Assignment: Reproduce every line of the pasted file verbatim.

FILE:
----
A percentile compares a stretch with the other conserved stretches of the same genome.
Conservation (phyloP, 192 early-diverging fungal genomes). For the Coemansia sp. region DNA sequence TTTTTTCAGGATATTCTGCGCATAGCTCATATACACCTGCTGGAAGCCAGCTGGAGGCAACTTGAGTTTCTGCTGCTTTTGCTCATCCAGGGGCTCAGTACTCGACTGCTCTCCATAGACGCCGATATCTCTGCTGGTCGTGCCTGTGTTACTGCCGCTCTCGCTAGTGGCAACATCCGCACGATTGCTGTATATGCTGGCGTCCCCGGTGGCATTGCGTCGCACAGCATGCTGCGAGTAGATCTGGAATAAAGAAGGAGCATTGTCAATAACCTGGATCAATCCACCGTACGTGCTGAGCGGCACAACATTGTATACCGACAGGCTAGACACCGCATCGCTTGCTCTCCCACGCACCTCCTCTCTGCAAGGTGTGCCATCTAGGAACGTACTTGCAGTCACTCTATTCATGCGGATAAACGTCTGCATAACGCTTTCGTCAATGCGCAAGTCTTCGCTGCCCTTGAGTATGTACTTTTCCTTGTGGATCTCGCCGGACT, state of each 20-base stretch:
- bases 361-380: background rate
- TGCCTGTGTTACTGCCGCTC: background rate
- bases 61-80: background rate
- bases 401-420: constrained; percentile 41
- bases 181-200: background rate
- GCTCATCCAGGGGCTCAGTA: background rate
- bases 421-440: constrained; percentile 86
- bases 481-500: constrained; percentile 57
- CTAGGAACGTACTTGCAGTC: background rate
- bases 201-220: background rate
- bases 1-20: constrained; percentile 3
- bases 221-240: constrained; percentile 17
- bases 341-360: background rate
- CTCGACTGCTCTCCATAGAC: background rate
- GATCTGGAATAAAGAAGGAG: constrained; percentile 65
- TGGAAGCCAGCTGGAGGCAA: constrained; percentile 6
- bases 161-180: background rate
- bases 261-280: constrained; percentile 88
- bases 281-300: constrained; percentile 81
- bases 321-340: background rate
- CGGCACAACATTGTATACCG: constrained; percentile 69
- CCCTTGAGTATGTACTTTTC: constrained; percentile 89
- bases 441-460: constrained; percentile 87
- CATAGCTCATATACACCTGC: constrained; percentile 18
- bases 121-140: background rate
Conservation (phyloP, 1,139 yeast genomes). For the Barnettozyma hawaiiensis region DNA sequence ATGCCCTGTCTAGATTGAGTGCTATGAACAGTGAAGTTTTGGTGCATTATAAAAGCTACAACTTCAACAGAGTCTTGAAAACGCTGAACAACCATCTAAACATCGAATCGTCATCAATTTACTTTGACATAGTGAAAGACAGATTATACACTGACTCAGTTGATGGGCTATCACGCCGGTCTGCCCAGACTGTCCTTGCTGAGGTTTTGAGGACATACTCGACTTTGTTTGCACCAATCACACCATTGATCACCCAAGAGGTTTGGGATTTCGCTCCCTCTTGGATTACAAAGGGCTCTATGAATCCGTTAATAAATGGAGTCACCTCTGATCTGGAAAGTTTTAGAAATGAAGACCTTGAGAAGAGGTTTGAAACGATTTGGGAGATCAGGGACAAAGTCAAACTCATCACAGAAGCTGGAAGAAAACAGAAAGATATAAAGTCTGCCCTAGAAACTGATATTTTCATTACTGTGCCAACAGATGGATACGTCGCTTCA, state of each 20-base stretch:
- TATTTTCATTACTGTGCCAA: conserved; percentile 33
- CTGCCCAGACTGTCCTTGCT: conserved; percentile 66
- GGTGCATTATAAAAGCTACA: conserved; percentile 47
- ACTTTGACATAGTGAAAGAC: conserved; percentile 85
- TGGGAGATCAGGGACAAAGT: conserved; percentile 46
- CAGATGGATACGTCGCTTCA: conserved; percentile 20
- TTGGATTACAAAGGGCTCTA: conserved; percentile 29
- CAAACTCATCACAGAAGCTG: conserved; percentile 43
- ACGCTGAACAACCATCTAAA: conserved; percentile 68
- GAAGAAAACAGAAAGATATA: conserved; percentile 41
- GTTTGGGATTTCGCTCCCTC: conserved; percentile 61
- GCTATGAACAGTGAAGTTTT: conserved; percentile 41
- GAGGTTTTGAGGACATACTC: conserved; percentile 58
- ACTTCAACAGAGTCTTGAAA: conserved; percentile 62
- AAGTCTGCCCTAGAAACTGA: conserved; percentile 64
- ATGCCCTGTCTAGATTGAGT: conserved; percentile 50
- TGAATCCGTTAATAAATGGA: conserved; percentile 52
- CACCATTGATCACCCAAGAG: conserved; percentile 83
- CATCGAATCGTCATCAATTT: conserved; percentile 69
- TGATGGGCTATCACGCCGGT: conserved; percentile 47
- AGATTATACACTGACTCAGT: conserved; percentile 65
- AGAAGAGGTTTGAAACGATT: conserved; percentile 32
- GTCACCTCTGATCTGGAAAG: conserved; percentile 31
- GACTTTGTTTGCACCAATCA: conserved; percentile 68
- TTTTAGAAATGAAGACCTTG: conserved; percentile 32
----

A percentile compares a stretch with the other conserved stretches of the same genome.
Conservation (phyloP, 192 early-diverging fungal genomes). For the Coemansia sp. region DNA sequence TTTTTTCAGGATATTCTGCGCATAGCTCATATACACCTGCTGGAAGCCAGCTGGAGGCAACTTGAGTTTCTGCTGCTTTTGCTCATCCAGGGGCTCAGTACTCGACTGCTCTCCATAGACGCCGATATCTCTGCTGGTCGTGCCTGTGTTACTGCCGCTCTCGCTAGTGGCAACATCCGCACGATTGCTGTATATGCTGGCGTCCCCGGTGGCATTGCGTCGCACAGCATGCTGCGAGTAGATCTGGAATAAAGAAGGAGCATTGTCAATAACCTGGATCAATCCACCGTACGTGCTGAGCGGCACAACATTGTATACCGACAGGCTAGACACCGCATCGCTTGCTCTCCCACGCACCTCCTCTCTGCAAGGTGTGCCATCTAGGAACGTACTTGCAGTCACTCTATTCATGCGGATAAACGTCTGCATAACGCTTTCGTCAATGCGCAAGTCTTCGCTGCCCTTGAGTATGTACTTTTCCTTGTGGATCTCGCCGGACT, state of each 20-base stretch:
- bases 361-380: background rate
- TGCCTGTGTTACTGCCGCTC: background rate
- bases 61-80: background rate
- bases 401-420: constrained; percentile 41
- bases 181-200: background rate
- GCTCATCCAGGGGCTCAGTA: background rate
- bases 421-440: constrained; percentile 86
- bases 481-500: constrained; percentile 57
- CTAGGAACGTACTTGCAGTC: background rate
- bases 201-220: background rate
- bases 1-20: constrained; percentile 3
- bases 221-240: constrained; percentile 17
- bases 341-360: background rate
- CTCGACTGCTCTCCATAGAC: background rate
- GATCTGGAATAAAGAAGGAG: constrained; percentile 65
- TGGAAGCCAGCTGGAGGCAA: constrained; percentile 6
- bases 161-180: background rate
- bases 261-280: constrained; percentile 88
- bases 281-300: constrained; percentile 81
- bases 321-340: background rate
- CGGCACAACATTGTATACCG: constrained; percentile 69
- CCCTTGAGTATGTACTTTTC: constrained; percentile 89
- bases 441-460: constrained; percentile 87
- CATAGCTCATATACACCTGC: constrained; percentile 18
- bases 121-140: background rate
Conservation (phyloP, 1,139 yeast genomes). For the Barnettozyma hawaiiensis region DNA sequence ATGCCCTGTCTAGATTGAGTGCTATGAACAGTGAAGTTTTGGTGCATTATAAAAGCTACAACTTCAACAGAGTCTTGAAAACGCTGAACAACCATCTAAACATCGAATCGTCATCAATTTACTTTGACATAGTGAAAGACAGATTATACACTGACTCAGTTGATGGGCTATCACGCCGGTCTGCCCAGACTGTCCTTGCTGAGGTTTTGAGGACATACTCGACTTTGTTTGCACCAATCACACCATTGATCACCCAAGAGGTTTGGGATTTCGCTCCCTCTTGGATTACAAAGGGCTCTATGAATCCGTTAATAAATGGAGTCACCTCTGATCTGGAAAGTTTTAGAAATGAAGACCTTGAGAAGAGGTTTGAAACGATTTGGGAGATCAGGGACAAAGTCAAACTCATCACAGAAGCTGGAAGAAAACAGAAAGATATAAAGTCTGCCCTAGAAACTGATATTTTCATTACTGTGCCAACAGATGGATACGTCGCTTCA, state of each 20-base stretch:
- TATTTTCATTACTGTGCCAA: conserved; percentile 33
- CTGCCCAGACTGTCCTTGCT: conserved; percentile 66
- GGTGCATTATAAAAGCTACA: conserved; percentile 47
- ACTTTGACATAGTGAAAGAC: conserved; percentile 85
- TGGGAGATCAGGGACAAAGT: conserved; percentile 46
- CAGATGGATACGTCGCTTCA: conserved; percentile 20
- TTGGATTACAAAGGGCTCTA: conserved; percentile 29
- CAAACTCATCACAGAAGCTG: conserved; percentile 43
- ACGCTGAACAACCATCTAAA: conserved; percentile 68
- GAAGAAAACAGAAAGATATA: conserved; percentile 41
- GTTTGGGATTTCGCTCCCTC: conserved; percentile 61
- GCTATGAACAGTGAAGTTTT: conserved; percentile 41
- GAGGTTTTGAGGACATACTC: conserved; percentile 58
- ACTTCAACAGAGTCTTGAAA: conserved; percentile 62
- AAGTCTGCCCTAGAAACTGA: conserved; percentile 64
- ATGCCCTGTCTAGATTGAGT: conserved; percentile 50
- TGAATCCGTTAATAAATGGA: conserved; percentile 52
- CACCATTGATCACCCAAGAG: conserved; percentile 83
- CATCGAATCGTCATCAATTT: conserved; percentile 69
- TGATGGGCTATCACGCCGGT: conserved; percentile 47
- AGATTATACACTGACTCAGT: conserved; percentile 65
- AGAAGAGGTTTGAAACGATT: conserved; percentile 32
- GTCACCTCTGATCTGGAAAG: conserved; percentile 31
- GACTTTGTTTGCACCAATCA: conserved; percentile 68
- TTTTAGAAATGAAGACCTTG: conserved; percentile 32